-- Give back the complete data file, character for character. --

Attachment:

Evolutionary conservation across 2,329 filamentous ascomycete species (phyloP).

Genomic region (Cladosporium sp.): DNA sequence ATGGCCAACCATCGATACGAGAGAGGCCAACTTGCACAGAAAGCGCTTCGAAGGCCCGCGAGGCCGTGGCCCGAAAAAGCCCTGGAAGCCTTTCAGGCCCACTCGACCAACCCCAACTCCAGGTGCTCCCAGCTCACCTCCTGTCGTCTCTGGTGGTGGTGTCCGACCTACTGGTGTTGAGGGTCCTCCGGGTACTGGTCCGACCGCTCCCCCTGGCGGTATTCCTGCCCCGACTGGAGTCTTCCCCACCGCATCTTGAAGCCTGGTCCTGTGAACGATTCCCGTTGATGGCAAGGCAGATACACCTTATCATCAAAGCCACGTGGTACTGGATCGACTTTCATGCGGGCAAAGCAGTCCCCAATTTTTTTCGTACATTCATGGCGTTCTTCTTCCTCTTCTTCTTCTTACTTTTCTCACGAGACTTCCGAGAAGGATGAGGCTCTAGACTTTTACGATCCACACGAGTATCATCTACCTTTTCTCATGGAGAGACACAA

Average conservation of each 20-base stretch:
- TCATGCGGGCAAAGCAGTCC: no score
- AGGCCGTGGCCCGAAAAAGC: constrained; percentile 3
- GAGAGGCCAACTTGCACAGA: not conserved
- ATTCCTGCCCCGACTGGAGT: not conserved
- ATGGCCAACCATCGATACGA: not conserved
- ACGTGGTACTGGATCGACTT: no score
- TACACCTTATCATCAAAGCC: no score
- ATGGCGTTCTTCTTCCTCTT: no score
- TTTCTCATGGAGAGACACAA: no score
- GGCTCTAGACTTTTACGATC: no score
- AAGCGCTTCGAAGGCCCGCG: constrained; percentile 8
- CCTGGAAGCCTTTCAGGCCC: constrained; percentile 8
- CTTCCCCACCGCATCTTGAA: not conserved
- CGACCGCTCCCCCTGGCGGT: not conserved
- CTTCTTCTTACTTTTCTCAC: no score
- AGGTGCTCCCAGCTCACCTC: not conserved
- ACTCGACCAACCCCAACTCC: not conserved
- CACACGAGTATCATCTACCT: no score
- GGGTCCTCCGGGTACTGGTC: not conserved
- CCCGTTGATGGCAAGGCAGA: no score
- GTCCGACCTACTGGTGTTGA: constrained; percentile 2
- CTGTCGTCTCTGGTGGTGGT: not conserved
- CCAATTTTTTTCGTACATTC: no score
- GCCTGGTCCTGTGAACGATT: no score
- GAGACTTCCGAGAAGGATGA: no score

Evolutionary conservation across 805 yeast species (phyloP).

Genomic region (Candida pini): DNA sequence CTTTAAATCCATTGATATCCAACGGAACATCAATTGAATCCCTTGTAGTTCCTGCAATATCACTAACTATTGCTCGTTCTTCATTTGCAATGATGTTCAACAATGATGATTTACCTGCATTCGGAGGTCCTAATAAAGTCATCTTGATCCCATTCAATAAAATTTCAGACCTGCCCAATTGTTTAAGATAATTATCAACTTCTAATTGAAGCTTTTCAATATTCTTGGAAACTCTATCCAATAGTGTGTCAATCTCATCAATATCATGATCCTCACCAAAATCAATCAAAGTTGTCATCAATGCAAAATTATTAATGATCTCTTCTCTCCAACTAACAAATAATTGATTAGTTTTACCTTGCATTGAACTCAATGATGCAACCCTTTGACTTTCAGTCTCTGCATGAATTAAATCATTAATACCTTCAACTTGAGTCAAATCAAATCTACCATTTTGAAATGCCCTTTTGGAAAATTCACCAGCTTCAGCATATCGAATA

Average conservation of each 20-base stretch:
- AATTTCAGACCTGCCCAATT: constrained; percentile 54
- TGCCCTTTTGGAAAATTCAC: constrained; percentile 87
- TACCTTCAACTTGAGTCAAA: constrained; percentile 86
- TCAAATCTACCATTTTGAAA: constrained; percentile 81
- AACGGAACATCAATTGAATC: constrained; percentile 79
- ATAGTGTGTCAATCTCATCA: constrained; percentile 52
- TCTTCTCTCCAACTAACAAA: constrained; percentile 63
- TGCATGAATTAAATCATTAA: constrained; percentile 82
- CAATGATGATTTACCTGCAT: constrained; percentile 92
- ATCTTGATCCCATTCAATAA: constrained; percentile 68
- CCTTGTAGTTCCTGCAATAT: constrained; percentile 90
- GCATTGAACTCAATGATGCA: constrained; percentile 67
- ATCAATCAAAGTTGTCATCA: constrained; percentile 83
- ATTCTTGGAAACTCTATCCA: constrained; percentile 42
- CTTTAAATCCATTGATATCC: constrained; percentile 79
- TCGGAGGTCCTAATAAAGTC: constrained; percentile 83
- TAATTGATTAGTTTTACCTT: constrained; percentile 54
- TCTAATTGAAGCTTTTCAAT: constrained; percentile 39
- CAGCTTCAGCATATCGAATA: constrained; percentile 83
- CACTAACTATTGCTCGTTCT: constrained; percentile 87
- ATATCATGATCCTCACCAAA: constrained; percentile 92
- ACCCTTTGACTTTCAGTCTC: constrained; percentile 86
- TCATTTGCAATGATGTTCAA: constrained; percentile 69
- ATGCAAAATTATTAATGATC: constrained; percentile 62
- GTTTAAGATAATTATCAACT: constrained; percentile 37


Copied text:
Evolutionary conservation across 2,329 filamentous ascomycete species (phyloP).

Genomic region (Cladosporium sp.): DNA sequence ATGGCCAACCATCGATACGAGAGAGGCCAACTTGCACAGAAAGCGCTTCGAAGGCCCGCGAGGCCGTGGCCCGAAAAAGCCCTGGAAGCCTTTCAGGCCCACTCGACCAACCCCAACTCCAGGTGCTCCCAGCTCACCTCCTGTCGTCTCTGGTGGTGGTGTCCGACCTACTGGTGTTGAGGGTCCTCCGGGTACTGGTCCGACCGCTCCCCCTGGCGGTATTCCTGCCCCGACTGGAGTCTTCCCCACCGCATCTTGAAGCCTGGTCCTGTGAACGATTCCCGTTGATGGCAAGGCAGATACACCTTATCATCAAAGCCACGTGGTACTGGATCGACTTTCATGCGGGCAAAGCAGTCCCCAATTTTTTTCGTACATTCATGGCGTTCTTCTTCCTCTTCTTCTTCTTACTTTTCTCACGAGACTTCCGAGAAGGATGAGGCTCTAGACTTTTACGATCCACACGAGTATCATCTACCTTTTCTCATGGAGAGACACAA

Average conservation of each 20-base stretch:
- TCATGCGGGCAAAGCAGTCC: no score
- AGGCCGTGGCCCGAAAAAGC: constrained; percentile 3
- GAGAGGCCAACTTGCACAGA: not conserved
- ATTCCTGCCCCGACTGGAGT: not conserved
- ATGGCCAACCATCGATACGA: not conserved
- ACGTGGTACTGGATCGACTT: no score
- TACACCTTATCATCAAAGCC: no score
- ATGGCGTTCTTCTTCCTCTT: no score
- TTTCTCATGGAGAGACACAA: no score
- GGCTCTAGACTTTTACGATC: no score
- AAGCGCTTCGAAGGCCCGCG: constrained; percentile 8
- CCTGGAAGCCTTTCAGGCCC: constrained; percentile 8
- CTTCCCCACCGCATCTTGAA: not conserved
- CGACCGCTCCCCCTGGCGGT: not conserved
- CTTCTTCTTACTTTTCTCAC: no score
- AGGTGCTCCCAGCTCACCTC: not conserved
- ACTCGACCAACCCCAACTCC: not conserved
- CACACGAGTATCATCTACCT: no score
- GGGTCCTCCGGGTACTGGTC: not conserved
- CCCGTTGATGGCAAGGCAGA: no score
- GTCCGACCTACTGGTGTTGA: constrained; percentile 2
- CTGTCGTCTCTGGTGGTGGT: not conserved
- CCAATTTTTTTCGTACATTC: no score
- GCCTGGTCCTGTGAACGATT: no score
- GAGACTTCCGAGAAGGATGA: no score

Evolutionary conservation across 805 yeast species (phyloP).

Genomic region (Candida pini): DNA sequence CTTTAAATCCATTGATATCCAACGGAACATCAATTGAATCCCTTGTAGTTCCTGCAATATCACTAACTATTGCTCGTTCTTCATTTGCAATGATGTTCAACAATGATGATTTACCTGCATTCGGAGGTCCTAATAAAGTCATCTTGATCCCATTCAATAAAATTTCAGACCTGCCCAATTGTTTAAGATAATTATCAACTTCTAATTGAAGCTTTTCAATATTCTTGGAAACTCTATCCAATAGTGTGTCAATCTCATCAATATCATGATCCTCACCAAAATCAATCAAAGTTGTCATCAATGCAAAATTATTAATGATCTCTTCTCTCCAACTAACAAATAATTGATTAGTTTTACCTTGCATTGAACTCAATGATGCAACCCTTTGACTTTCAGTCTCTGCATGAATTAAATCATTAATACCTTCAACTTGAGTCAAATCAAATCTACCATTTTGAAATGCCCTTTTGGAAAATTCACCAGCTTCAGCATATCGAATA

Average conservation of each 20-base stretch:
- AATTTCAGACCTGCCCAATT: constrained; percentile 54
- TGCCCTTTTGGAAAATTCAC: constrained; percentile 87
- TACCTTCAACTTGAGTCAAA: constrained; percentile 86
- TCAAATCTACCATTTTGAAA: constrained; percentile 81
- AACGGAACATCAATTGAATC: constrained; percentile 79
- ATAGTGTGTCAATCTCATCA: constrained; percentile 52
- TCTTCTCTCCAACTAACAAA: constrained; percentile 63
- TGCATGAATTAAATCATTAA: constrained; percentile 82
- CAATGATGATTTACCTGCAT: constrained; percentile 92
- ATCTTGATCCCATTCAATAA: constrained; percentile 68
- CCTTGTAGTTCCTGCAATAT: constrained; percentile 90
- GCATTGAACTCAATGATGCA: constrained; percentile 67
- ATCAATCAAAGTTGTCATCA: constrained; percentile 83
- ATTCTTGGAAACTCTATCCA: constrained; percentile 42
- CTTTAAATCCATTGATATCC: constrained; percentile 79
- TCGGAGGTCCTAATAAAGTC: constrained; percentile 83
- TAATTGATTAGTTTTACCTT: constrained; percentile 54
- TCTAATTGAAGCTTTTCAAT: constrained; percentile 39
- CAGCTTCAGCATATCGAATA: constrained; percentile 83
- CACTAACTATTGCTCGTTCT: constrained; percentile 87
- ATATCATGATCCTCACCAAA: constrained; percentile 92
- ACCCTTTGACTTTCAGTCTC: constrained; percentile 86
- TCATTTGCAATGATGTTCAA: constrained; percentile 69
- ATGCAAAATTATTAATGATC: constrained; percentile 62
- GTTTAAGATAATTATCAACT: constrained; percentile 37